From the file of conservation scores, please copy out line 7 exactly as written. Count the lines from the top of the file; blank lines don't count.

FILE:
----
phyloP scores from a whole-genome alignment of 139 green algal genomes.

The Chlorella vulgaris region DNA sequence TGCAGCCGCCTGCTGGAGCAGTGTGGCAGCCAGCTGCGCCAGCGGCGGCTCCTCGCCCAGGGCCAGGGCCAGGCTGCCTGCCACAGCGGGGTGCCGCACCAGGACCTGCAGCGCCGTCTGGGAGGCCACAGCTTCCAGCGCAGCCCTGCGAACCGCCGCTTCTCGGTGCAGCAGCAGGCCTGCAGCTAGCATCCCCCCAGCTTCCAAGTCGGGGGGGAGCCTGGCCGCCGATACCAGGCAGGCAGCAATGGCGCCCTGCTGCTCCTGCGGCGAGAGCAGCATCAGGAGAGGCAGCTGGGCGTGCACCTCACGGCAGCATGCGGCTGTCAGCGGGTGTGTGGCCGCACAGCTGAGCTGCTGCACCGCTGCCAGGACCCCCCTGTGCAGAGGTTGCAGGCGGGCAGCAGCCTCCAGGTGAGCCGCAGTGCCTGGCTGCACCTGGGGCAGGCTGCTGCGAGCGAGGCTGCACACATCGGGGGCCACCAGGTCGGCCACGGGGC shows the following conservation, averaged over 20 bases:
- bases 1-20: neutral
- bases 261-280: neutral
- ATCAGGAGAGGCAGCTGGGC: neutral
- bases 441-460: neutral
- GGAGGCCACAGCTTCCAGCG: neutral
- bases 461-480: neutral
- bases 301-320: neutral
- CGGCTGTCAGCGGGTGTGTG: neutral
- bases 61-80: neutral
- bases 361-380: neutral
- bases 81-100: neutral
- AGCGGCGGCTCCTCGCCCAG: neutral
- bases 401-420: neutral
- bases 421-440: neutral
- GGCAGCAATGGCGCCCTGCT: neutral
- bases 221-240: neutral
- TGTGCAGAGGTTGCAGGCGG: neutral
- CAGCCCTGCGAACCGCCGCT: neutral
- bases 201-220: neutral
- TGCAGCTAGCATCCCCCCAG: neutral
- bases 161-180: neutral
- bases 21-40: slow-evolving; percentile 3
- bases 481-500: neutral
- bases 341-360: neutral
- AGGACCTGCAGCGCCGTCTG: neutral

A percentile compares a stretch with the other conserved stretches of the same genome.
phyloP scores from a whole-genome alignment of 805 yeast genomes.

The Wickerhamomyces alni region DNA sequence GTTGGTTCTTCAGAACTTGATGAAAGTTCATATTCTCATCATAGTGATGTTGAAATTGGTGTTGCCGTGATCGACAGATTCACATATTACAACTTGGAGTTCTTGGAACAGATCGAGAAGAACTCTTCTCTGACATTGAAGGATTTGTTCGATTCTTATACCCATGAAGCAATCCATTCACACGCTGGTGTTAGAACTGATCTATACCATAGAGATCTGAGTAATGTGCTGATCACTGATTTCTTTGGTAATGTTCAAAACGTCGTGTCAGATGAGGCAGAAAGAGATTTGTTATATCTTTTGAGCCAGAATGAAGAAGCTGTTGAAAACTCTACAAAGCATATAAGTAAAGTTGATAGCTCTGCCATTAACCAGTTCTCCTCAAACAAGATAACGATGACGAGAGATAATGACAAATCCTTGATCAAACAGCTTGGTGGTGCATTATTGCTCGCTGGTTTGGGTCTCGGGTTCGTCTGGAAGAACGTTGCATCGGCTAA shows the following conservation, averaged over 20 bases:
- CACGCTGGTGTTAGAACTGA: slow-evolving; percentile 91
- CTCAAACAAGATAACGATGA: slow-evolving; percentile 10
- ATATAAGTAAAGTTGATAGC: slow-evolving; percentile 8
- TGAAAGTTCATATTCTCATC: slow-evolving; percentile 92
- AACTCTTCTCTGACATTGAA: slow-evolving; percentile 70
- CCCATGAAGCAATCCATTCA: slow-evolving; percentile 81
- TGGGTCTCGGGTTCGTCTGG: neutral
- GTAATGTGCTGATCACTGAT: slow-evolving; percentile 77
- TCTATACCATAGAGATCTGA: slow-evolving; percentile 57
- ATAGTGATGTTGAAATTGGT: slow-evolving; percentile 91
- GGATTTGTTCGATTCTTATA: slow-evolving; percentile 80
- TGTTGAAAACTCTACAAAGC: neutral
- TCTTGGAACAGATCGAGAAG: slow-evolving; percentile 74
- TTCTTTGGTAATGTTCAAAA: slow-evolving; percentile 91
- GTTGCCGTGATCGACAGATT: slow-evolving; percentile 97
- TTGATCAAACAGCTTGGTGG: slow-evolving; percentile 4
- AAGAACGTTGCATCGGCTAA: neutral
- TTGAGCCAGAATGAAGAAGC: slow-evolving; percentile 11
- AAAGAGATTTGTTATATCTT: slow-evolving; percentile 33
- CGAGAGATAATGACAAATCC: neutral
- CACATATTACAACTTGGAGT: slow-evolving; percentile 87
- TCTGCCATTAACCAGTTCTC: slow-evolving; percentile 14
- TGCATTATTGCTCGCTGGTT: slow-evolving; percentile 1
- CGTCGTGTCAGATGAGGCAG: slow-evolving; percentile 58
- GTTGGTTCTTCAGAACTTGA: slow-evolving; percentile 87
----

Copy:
- GGAGGCCACAGCTTCCAGCG: neutral